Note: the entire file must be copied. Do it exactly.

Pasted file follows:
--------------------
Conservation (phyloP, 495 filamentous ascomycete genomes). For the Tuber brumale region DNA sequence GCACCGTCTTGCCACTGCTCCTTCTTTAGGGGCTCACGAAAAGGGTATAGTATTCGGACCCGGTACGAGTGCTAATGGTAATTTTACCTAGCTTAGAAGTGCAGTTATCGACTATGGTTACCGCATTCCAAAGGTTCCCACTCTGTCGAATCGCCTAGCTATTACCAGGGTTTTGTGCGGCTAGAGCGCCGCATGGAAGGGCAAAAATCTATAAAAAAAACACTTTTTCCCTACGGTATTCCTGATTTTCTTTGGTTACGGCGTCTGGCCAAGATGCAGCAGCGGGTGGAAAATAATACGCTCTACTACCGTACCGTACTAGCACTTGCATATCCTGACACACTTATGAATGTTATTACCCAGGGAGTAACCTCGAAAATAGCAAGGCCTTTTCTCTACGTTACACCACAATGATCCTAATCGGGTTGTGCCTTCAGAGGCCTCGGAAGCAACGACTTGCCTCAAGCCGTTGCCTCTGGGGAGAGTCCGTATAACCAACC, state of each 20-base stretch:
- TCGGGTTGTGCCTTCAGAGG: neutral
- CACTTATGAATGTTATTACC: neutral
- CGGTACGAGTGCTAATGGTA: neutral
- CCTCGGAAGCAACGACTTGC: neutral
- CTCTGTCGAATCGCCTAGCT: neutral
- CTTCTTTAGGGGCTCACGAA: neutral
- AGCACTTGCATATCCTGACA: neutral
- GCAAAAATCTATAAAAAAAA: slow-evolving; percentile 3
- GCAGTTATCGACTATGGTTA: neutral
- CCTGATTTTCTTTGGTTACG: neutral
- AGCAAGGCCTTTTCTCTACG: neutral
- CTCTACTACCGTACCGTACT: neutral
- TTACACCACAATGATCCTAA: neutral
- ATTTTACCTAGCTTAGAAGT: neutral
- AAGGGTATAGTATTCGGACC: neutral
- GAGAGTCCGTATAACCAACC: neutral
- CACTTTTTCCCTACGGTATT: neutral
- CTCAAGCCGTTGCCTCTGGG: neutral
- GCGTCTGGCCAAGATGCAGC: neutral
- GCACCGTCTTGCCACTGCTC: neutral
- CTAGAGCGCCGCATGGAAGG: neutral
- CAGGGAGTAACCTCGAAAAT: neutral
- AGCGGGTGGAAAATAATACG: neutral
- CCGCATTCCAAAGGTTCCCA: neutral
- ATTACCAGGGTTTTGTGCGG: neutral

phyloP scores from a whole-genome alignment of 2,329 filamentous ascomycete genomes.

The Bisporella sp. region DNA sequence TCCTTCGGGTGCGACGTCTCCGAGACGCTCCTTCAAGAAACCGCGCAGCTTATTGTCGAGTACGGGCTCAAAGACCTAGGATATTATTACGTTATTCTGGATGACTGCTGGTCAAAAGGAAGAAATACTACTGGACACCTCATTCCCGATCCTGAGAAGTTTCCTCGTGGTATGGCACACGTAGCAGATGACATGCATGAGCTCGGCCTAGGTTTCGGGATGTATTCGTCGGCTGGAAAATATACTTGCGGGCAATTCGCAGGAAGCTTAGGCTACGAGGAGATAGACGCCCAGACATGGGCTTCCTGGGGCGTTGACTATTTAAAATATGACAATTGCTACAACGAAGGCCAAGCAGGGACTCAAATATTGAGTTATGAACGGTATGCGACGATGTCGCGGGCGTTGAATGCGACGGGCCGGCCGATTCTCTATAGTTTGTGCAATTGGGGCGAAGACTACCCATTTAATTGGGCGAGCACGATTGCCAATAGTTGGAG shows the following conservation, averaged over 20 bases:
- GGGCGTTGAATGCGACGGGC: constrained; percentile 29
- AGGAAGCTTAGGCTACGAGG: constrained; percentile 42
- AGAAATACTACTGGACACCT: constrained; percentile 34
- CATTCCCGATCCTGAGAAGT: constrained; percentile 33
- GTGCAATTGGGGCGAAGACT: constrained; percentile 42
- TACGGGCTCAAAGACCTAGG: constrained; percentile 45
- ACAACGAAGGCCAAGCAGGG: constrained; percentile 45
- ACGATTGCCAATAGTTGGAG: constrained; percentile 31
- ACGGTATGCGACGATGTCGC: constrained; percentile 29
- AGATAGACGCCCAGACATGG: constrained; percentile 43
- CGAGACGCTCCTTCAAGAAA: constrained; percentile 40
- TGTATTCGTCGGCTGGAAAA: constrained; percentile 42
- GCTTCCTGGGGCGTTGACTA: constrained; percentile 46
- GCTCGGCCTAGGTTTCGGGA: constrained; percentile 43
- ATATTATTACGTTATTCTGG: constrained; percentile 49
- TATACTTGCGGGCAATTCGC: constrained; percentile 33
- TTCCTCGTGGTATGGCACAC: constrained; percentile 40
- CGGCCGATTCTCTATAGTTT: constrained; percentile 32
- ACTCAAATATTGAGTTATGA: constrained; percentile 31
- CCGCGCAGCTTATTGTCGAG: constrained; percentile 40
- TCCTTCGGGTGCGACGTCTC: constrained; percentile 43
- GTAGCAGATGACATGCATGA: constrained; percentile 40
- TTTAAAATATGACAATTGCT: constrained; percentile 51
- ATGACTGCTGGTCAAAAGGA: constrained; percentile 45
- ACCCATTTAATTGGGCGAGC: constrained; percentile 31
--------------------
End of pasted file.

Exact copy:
Conservation (phyloP, 495 filamentous ascomycete genomes). For the Tuber brumale region DNA sequence GCACCGTCTTGCCACTGCTCCTTCTTTAGGGGCTCACGAAAAGGGTATAGTATTCGGACCCGGTACGAGTGCTAATGGTAATTTTACCTAGCTTAGAAGTGCAGTTATCGACTATGGTTACCGCATTCCAAAGGTTCCCACTCTGTCGAATCGCCTAGCTATTACCAGGGTTTTGTGCGGCTAGAGCGCCGCATGGAAGGGCAAAAATCTATAAAAAAAACACTTTTTCCCTACGGTATTCCTGATTTTCTTTGGTTACGGCGTCTGGCCAAGATGCAGCAGCGGGTGGAAAATAATACGCTCTACTACCGTACCGTACTAGCACTTGCATATCCTGACACACTTATGAATGTTATTACCCAGGGAGTAACCTCGAAAATAGCAAGGCCTTTTCTCTACGTTACACCACAATGATCCTAATCGGGTTGTGCCTTCAGAGGCCTCGGAAGCAACGACTTGCCTCAAGCCGTTGCCTCTGGGGAGAGTCCGTATAACCAACC, state of each 20-base stretch:
- TCGGGTTGTGCCTTCAGAGG: neutral
- CACTTATGAATGTTATTACC: neutral
- CGGTACGAGTGCTAATGGTA: neutral
- CCTCGGAAGCAACGACTTGC: neutral
- CTCTGTCGAATCGCCTAGCT: neutral
- CTTCTTTAGGGGCTCACGAA: neutral
- AGCACTTGCATATCCTGACA: neutral
- GCAAAAATCTATAAAAAAAA: slow-evolving; percentile 3
- GCAGTTATCGACTATGGTTA: neutral
- CCTGATTTTCTTTGGTTACG: neutral
- AGCAAGGCCTTTTCTCTACG: neutral
- CTCTACTACCGTACCGTACT: neutral
- TTACACCACAATGATCCTAA: neutral
- ATTTTACCTAGCTTAGAAGT: neutral
- AAGGGTATAGTATTCGGACC: neutral
- GAGAGTCCGTATAACCAACC: neutral
- CACTTTTTCCCTACGGTATT: neutral
- CTCAAGCCGTTGCCTCTGGG: neutral
- GCGTCTGGCCAAGATGCAGC: neutral
- GCACCGTCTTGCCACTGCTC: neutral
- CTAGAGCGCCGCATGGAAGG: neutral
- CAGGGAGTAACCTCGAAAAT: neutral
- AGCGGGTGGAAAATAATACG: neutral
- CCGCATTCCAAAGGTTCCCA: neutral
- ATTACCAGGGTTTTGTGCGG: neutral

phyloP scores from a whole-genome alignment of 2,329 filamentous ascomycete genomes.

The Bisporella sp. region DNA sequence TCCTTCGGGTGCGACGTCTCCGAGACGCTCCTTCAAGAAACCGCGCAGCTTATTGTCGAGTACGGGCTCAAAGACCTAGGATATTATTACGTTATTCTGGATGACTGCTGGTCAAAAGGAAGAAATACTACTGGACACCTCATTCCCGATCCTGAGAAGTTTCCTCGTGGTATGGCACACGTAGCAGATGACATGCATGAGCTCGGCCTAGGTTTCGGGATGTATTCGTCGGCTGGAAAATATACTTGCGGGCAATTCGCAGGAAGCTTAGGCTACGAGGAGATAGACGCCCAGACATGGGCTTCCTGGGGCGTTGACTATTTAAAATATGACAATTGCTACAACGAAGGCCAAGCAGGGACTCAAATATTGAGTTATGAACGGTATGCGACGATGTCGCGGGCGTTGAATGCGACGGGCCGGCCGATTCTCTATAGTTTGTGCAATTGGGGCGAAGACTACCCATTTAATTGGGCGAGCACGATTGCCAATAGTTGGAG shows the following conservation, averaged over 20 bases:
- GGGCGTTGAATGCGACGGGC: constrained; percentile 29
- AGGAAGCTTAGGCTACGAGG: constrained; percentile 42
- AGAAATACTACTGGACACCT: constrained; percentile 34
- CATTCCCGATCCTGAGAAGT: constrained; percentile 33
- GTGCAATTGGGGCGAAGACT: constrained; percentile 42
- TACGGGCTCAAAGACCTAGG: constrained; percentile 45
- ACAACGAAGGCCAAGCAGGG: constrained; percentile 45
- ACGATTGCCAATAGTTGGAG: constrained; percentile 31
- ACGGTATGCGACGATGTCGC: constrained; percentile 29
- AGATAGACGCCCAGACATGG: constrained; percentile 43
- CGAGACGCTCCTTCAAGAAA: constrained; percentile 40
- TGTATTCGTCGGCTGGAAAA: constrained; percentile 42
- GCTTCCTGGGGCGTTGACTA: constrained; percentile 46
- GCTCGGCCTAGGTTTCGGGA: constrained; percentile 43
- ATATTATTACGTTATTCTGG: constrained; percentile 49
- TATACTTGCGGGCAATTCGC: constrained; percentile 33
- TTCCTCGTGGTATGGCACAC: constrained; percentile 40
- CGGCCGATTCTCTATAGTTT: constrained; percentile 32
- ACTCAAATATTGAGTTATGA: constrained; percentile 31
- CCGCGCAGCTTATTGTCGAG: constrained; percentile 40
- TCCTTCGGGTGCGACGTCTC: constrained; percentile 43
- GTAGCAGATGACATGCATGA: constrained; percentile 40
- TTTAAAATATGACAATTGCT: constrained; percentile 51
- ATGACTGCTGGTCAAAAGGA: constrained; percentile 45
- ACCCATTTAATTGGGCGAGC: constrained; percentile 31